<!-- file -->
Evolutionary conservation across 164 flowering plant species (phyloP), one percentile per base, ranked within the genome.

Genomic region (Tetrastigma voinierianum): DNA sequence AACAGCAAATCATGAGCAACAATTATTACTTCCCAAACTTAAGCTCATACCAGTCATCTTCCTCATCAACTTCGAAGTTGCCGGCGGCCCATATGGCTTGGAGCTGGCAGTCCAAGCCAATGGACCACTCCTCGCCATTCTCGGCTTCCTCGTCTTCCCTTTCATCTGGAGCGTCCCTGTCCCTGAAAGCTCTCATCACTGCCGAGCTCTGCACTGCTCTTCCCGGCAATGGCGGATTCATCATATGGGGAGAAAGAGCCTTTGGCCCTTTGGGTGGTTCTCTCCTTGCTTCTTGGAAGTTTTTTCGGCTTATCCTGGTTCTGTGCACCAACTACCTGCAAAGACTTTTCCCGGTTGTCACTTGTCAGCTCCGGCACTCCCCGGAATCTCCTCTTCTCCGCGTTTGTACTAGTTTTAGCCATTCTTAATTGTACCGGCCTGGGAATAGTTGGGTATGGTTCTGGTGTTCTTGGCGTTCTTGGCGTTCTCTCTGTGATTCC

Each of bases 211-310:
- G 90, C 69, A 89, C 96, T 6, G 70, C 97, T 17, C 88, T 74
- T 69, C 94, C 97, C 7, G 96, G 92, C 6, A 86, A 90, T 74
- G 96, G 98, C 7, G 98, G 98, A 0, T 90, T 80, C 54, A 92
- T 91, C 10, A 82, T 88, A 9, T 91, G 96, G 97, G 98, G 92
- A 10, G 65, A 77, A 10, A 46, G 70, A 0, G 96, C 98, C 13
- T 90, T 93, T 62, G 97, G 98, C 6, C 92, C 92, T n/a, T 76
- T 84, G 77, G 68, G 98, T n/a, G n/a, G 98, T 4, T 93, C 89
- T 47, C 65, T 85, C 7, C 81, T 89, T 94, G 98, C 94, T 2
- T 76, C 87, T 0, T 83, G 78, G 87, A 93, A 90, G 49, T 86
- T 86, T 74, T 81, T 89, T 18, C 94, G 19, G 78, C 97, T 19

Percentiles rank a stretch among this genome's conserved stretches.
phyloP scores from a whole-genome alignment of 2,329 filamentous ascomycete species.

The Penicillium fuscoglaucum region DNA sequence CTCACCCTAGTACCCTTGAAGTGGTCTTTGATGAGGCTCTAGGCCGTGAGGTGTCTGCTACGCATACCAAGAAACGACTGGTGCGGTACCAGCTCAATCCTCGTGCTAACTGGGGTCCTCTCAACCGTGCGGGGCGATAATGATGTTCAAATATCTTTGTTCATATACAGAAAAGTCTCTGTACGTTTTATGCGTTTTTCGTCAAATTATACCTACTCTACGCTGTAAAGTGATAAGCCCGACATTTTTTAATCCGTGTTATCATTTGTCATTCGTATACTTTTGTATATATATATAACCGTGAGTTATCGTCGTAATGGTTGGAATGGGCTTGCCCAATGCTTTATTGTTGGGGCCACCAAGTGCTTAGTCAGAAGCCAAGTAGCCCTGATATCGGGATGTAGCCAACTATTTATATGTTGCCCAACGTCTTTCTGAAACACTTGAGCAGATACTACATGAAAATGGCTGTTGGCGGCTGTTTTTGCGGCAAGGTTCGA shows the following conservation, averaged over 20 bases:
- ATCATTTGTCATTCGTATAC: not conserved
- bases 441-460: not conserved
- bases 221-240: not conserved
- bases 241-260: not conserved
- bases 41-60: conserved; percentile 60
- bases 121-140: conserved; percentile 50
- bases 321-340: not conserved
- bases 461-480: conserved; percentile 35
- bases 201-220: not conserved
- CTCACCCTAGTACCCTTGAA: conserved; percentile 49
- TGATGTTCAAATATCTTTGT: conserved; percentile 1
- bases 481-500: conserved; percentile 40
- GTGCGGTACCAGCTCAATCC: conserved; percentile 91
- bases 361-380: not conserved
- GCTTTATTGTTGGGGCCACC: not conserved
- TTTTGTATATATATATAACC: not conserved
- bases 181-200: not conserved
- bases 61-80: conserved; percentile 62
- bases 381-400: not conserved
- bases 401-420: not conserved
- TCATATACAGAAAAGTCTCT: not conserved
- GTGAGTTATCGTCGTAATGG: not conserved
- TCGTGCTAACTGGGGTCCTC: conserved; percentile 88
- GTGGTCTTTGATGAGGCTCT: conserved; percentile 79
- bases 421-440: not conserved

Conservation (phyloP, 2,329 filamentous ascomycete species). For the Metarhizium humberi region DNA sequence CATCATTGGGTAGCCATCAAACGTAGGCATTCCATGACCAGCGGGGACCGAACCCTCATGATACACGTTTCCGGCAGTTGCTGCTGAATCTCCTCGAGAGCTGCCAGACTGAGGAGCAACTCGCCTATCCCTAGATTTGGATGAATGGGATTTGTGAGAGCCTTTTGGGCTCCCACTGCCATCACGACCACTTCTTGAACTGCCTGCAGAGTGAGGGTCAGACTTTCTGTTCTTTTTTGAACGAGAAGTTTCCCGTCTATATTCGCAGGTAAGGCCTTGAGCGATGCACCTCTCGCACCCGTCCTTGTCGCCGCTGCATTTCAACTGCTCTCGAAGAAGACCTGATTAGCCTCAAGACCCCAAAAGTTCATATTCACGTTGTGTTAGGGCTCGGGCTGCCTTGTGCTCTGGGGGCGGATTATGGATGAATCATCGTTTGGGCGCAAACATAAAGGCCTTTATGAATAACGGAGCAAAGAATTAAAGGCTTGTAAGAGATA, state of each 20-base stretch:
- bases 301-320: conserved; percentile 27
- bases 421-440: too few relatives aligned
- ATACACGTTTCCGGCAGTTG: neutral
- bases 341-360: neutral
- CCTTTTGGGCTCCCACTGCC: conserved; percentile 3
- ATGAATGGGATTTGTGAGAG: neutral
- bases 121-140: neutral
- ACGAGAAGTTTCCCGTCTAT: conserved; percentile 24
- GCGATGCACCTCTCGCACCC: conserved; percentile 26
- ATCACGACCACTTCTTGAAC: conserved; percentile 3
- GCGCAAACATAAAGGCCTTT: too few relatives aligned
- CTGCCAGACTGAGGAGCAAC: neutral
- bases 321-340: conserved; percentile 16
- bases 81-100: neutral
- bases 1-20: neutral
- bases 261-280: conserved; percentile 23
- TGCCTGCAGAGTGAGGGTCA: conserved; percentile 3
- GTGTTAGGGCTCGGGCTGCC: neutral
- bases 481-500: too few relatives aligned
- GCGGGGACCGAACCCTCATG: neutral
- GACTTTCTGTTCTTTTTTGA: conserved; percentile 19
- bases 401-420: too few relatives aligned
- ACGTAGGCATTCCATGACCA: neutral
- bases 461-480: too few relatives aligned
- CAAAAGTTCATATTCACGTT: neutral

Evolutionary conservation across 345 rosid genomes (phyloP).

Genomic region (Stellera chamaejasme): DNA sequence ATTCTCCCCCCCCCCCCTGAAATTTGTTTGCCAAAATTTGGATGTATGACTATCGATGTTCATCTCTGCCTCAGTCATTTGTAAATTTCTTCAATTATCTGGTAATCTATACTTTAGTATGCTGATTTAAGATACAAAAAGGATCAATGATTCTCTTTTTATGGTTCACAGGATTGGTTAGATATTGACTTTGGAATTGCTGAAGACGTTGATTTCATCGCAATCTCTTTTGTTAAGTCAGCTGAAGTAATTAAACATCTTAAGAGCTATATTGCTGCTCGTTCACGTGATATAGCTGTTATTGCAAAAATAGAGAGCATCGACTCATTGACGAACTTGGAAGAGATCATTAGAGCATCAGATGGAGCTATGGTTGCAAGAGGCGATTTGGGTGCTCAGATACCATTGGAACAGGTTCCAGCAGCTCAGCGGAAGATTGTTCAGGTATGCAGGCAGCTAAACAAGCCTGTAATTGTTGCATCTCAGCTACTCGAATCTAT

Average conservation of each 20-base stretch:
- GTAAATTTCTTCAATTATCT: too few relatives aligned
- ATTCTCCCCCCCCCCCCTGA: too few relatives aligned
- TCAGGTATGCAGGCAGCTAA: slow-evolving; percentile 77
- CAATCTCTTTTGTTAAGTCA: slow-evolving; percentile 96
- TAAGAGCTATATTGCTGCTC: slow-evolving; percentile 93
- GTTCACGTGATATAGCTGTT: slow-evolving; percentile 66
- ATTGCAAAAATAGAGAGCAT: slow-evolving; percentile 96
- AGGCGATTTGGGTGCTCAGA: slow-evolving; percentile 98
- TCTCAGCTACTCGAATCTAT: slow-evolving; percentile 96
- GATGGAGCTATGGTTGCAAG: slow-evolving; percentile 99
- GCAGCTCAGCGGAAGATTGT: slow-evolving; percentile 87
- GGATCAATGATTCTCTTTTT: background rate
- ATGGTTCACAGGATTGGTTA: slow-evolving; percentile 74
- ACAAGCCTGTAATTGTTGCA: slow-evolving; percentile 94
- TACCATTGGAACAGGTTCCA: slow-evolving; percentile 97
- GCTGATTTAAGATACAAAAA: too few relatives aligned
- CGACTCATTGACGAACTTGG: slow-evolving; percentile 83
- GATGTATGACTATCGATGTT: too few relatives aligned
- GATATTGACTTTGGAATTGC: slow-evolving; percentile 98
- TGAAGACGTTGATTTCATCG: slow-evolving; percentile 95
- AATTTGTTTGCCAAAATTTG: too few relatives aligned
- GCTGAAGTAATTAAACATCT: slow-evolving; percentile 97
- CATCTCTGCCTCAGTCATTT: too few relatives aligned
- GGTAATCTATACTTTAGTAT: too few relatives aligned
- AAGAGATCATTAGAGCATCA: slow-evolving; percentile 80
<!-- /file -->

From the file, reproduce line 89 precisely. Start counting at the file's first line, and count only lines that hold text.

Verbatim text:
- GATATTGACTTTGGAATTGC: slow-evolving; percentile 98